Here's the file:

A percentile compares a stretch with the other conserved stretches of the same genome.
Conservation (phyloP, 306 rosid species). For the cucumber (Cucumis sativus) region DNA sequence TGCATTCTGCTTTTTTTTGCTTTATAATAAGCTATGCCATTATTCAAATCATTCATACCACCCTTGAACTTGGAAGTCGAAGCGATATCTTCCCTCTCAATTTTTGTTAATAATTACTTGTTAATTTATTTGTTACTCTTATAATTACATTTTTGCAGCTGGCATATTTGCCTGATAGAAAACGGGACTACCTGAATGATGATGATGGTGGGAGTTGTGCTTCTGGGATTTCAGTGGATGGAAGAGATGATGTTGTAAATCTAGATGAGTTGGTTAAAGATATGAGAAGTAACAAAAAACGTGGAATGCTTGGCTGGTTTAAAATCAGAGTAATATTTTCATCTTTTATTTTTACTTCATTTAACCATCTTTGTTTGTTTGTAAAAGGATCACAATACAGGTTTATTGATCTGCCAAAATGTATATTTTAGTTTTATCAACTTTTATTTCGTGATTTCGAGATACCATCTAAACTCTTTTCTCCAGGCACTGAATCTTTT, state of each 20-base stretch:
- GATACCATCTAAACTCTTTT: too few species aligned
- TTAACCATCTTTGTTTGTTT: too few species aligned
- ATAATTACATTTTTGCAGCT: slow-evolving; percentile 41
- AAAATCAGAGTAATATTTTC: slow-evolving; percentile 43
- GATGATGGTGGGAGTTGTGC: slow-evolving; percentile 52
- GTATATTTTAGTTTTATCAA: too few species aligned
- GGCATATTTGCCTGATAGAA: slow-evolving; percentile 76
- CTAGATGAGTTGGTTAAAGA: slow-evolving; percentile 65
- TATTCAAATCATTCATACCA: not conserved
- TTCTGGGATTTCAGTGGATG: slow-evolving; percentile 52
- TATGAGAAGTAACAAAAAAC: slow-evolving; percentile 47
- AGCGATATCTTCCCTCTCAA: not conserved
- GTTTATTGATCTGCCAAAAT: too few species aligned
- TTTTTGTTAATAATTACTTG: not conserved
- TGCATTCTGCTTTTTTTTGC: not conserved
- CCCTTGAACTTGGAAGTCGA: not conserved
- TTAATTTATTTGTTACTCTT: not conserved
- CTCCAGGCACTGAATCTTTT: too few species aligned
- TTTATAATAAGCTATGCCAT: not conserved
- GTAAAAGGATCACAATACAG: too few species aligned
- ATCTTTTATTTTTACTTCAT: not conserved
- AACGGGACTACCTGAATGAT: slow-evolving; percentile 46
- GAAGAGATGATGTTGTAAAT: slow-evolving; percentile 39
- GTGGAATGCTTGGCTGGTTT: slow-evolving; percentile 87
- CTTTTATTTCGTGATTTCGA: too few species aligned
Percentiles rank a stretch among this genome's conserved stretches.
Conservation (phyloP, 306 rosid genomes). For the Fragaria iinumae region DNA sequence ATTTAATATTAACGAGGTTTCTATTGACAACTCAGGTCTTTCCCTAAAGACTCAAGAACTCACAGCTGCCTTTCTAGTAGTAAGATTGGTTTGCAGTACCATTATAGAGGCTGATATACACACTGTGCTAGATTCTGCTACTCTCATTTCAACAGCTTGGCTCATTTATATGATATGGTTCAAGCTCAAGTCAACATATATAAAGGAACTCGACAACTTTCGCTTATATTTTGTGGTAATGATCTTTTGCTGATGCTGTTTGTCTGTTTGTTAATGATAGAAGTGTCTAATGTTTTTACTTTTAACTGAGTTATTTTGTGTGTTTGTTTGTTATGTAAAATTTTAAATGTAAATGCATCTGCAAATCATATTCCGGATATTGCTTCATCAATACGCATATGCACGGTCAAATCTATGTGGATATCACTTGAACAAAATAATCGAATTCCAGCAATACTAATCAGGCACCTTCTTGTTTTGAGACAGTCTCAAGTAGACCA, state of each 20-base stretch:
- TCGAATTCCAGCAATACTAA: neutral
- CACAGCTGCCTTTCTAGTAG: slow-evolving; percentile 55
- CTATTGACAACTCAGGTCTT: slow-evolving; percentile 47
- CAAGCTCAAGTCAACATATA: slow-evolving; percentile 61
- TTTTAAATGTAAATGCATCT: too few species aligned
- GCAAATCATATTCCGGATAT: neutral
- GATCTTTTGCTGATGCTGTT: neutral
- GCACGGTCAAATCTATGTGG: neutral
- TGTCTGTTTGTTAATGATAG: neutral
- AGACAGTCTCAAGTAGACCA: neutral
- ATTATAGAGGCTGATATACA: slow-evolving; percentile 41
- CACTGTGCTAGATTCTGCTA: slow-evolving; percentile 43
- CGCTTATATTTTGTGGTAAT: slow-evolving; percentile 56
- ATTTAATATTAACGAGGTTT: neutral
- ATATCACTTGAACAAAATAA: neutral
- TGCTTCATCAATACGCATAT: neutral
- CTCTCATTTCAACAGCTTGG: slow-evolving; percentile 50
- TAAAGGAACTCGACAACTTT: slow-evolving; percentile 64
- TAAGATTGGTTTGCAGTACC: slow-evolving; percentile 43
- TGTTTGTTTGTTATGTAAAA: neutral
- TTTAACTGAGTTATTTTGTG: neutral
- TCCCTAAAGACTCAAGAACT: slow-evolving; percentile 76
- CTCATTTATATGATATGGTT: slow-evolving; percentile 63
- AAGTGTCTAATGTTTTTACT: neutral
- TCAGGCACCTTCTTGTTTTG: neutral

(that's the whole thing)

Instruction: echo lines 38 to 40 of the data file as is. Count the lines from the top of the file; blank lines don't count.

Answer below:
- TGTCTGTTTGTTAATGATAG: neutral
- AGACAGTCTCAAGTAGACCA: neutral
- ATTATAGAGGCTGATATACA: slow-evolving; percentile 41